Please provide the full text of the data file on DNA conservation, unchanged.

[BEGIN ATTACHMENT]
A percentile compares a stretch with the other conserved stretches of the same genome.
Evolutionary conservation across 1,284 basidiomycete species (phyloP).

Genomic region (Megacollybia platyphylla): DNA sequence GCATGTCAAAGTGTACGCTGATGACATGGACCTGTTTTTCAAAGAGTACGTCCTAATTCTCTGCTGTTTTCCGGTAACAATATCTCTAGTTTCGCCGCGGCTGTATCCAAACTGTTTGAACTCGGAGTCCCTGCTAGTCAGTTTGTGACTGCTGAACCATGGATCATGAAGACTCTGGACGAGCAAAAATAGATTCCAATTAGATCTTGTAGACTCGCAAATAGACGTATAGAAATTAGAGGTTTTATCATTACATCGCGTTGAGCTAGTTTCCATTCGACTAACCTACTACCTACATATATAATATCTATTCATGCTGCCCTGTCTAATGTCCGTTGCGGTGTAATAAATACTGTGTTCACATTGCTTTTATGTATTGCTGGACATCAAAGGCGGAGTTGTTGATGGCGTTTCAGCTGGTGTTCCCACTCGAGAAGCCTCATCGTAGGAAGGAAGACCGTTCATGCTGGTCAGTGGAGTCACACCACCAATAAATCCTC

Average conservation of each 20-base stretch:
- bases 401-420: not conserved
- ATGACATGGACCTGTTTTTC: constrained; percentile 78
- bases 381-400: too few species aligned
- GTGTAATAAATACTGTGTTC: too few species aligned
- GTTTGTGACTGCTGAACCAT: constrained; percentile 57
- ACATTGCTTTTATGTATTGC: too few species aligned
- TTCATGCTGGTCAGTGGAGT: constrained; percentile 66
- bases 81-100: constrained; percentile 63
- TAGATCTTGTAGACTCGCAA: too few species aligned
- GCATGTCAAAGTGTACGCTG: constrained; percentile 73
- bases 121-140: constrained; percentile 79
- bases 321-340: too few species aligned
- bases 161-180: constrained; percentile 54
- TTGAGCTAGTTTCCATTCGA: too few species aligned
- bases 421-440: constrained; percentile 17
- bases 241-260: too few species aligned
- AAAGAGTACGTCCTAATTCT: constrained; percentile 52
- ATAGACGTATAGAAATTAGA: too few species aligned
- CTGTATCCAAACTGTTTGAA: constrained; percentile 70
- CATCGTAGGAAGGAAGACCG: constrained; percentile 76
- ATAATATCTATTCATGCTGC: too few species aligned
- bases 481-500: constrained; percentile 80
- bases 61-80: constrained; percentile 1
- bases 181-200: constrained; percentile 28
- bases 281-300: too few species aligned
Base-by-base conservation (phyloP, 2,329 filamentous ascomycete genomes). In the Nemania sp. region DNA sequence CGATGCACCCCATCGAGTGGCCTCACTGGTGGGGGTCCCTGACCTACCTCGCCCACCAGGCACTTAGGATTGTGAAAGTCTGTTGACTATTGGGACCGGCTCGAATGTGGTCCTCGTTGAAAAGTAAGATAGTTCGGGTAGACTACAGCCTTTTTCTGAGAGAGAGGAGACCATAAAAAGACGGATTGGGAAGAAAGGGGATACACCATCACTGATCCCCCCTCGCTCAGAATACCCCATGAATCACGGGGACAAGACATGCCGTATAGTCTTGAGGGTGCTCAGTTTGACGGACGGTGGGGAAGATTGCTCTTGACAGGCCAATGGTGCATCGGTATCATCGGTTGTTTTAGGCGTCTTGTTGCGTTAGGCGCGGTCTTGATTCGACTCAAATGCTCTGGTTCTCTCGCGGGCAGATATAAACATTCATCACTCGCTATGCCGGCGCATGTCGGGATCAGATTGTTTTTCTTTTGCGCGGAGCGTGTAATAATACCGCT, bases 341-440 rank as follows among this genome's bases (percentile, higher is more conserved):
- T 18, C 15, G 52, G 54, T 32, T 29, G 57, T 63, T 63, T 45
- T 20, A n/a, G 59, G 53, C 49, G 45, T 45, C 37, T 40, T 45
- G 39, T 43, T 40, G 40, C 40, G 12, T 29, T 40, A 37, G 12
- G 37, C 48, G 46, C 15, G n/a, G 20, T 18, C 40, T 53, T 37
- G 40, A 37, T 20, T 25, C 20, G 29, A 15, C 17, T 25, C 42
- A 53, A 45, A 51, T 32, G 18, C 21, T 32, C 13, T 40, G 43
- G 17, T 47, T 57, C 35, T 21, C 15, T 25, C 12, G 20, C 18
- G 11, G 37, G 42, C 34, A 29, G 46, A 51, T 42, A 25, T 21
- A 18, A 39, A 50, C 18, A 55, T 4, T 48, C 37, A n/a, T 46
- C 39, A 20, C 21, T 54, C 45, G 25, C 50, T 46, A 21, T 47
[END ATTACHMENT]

A percentile compares a stretch with the other conserved stretches of the same genome.
Evolutionary conservation across 1,284 basidiomycete species (phyloP).

Genomic region (Megacollybia platyphylla): DNA sequence GCATGTCAAAGTGTACGCTGATGACATGGACCTGTTTTTCAAAGAGTACGTCCTAATTCTCTGCTGTTTTCCGGTAACAATATCTCTAGTTTCGCCGCGGCTGTATCCAAACTGTTTGAACTCGGAGTCCCTGCTAGTCAGTTTGTGACTGCTGAACCATGGATCATGAAGACTCTGGACGAGCAAAAATAGATTCCAATTAGATCTTGTAGACTCGCAAATAGACGTATAGAAATTAGAGGTTTTATCATTACATCGCGTTGAGCTAGTTTCCATTCGACTAACCTACTACCTACATATATAATATCTATTCATGCTGCCCTGTCTAATGTCCGTTGCGGTGTAATAAATACTGTGTTCACATTGCTTTTATGTATTGCTGGACATCAAAGGCGGAGTTGTTGATGGCGTTTCAGCTGGTGTTCCCACTCGAGAAGCCTCATCGTAGGAAGGAAGACCGTTCATGCTGGTCAGTGGAGTCACACCACCAATAAATCCTC

Average conservation of each 20-base stretch:
- bases 401-420: not conserved
- ATGACATGGACCTGTTTTTC: constrained; percentile 78
- bases 381-400: too few species aligned
- GTGTAATAAATACTGTGTTC: too few species aligned
- GTTTGTGACTGCTGAACCAT: constrained; percentile 57
- ACATTGCTTTTATGTATTGC: too few species aligned
- TTCATGCTGGTCAGTGGAGT: constrained; percentile 66
- bases 81-100: constrained; percentile 63
- TAGATCTTGTAGACTCGCAA: too few species aligned
- GCATGTCAAAGTGTACGCTG: constrained; percentile 73
- bases 121-140: constrained; percentile 79
- bases 321-340: too few species aligned
- bases 161-180: constrained; percentile 54
- TTGAGCTAGTTTCCATTCGA: too few species aligned
- bases 421-440: constrained; percentile 17
- bases 241-260: too few species aligned
- AAAGAGTACGTCCTAATTCT: constrained; percentile 52
- ATAGACGTATAGAAATTAGA: too few species aligned
- CTGTATCCAAACTGTTTGAA: constrained; percentile 70
- CATCGTAGGAAGGAAGACCG: constrained; percentile 76
- ATAATATCTATTCATGCTGC: too few species aligned
- bases 481-500: constrained; percentile 80
- bases 61-80: constrained; percentile 1
- bases 181-200: constrained; percentile 28
- bases 281-300: too few species aligned
Base-by-base conservation (phyloP, 2,329 filamentous ascomycete genomes). In the Nemania sp. region DNA sequence CGATGCACCCCATCGAGTGGCCTCACTGGTGGGGGTCCCTGACCTACCTCGCCCACCAGGCACTTAGGATTGTGAAAGTCTGTTGACTATTGGGACCGGCTCGAATGTGGTCCTCGTTGAAAAGTAAGATAGTTCGGGTAGACTACAGCCTTTTTCTGAGAGAGAGGAGACCATAAAAAGACGGATTGGGAAGAAAGGGGATACACCATCACTGATCCCCCCTCGCTCAGAATACCCCATGAATCACGGGGACAAGACATGCCGTATAGTCTTGAGGGTGCTCAGTTTGACGGACGGTGGGGAAGATTGCTCTTGACAGGCCAATGGTGCATCGGTATCATCGGTTGTTTTAGGCGTCTTGTTGCGTTAGGCGCGGTCTTGATTCGACTCAAATGCTCTGGTTCTCTCGCGGGCAGATATAAACATTCATCACTCGCTATGCCGGCGCATGTCGGGATCAGATTGTTTTTCTTTTGCGCGGAGCGTGTAATAATACCGCT, bases 341-440 rank as follows among this genome's bases (percentile, higher is more conserved):
- T 18, C 15, G 52, G 54, T 32, T 29, G 57, T 63, T 63, T 45
- T 20, A n/a, G 59, G 53, C 49, G 45, T 45, C 37, T 40, T 45
- G 39, T 43, T 40, G 40, C 40, G 12, T 29, T 40, A 37, G 12
- G 37, C 48, G 46, C 15, G n/a, G 20, T 18, C 40, T 53, T 37
- G 40, A 37, T 20, T 25, C 20, G 29, A 15, C 17, T 25, C 42
- A 53, A 45, A 51, T 32, G 18, C 21, T 32, C 13, T 40, G 43
- G 17, T 47, T 57, C 35, T 21, C 15, T 25, C 12, G 20, C 18
- G 11, G 37, G 42, C 34, A 29, G 46, A 51, T 42, A 25, T 21
- A 18, A 39, A 50, C 18, A 55, T 4, T 48, C 37, A n/a, T 46
- C 39, A 20, C 21, T 54, C 45, G 25, C 50, T 46, A 21, T 47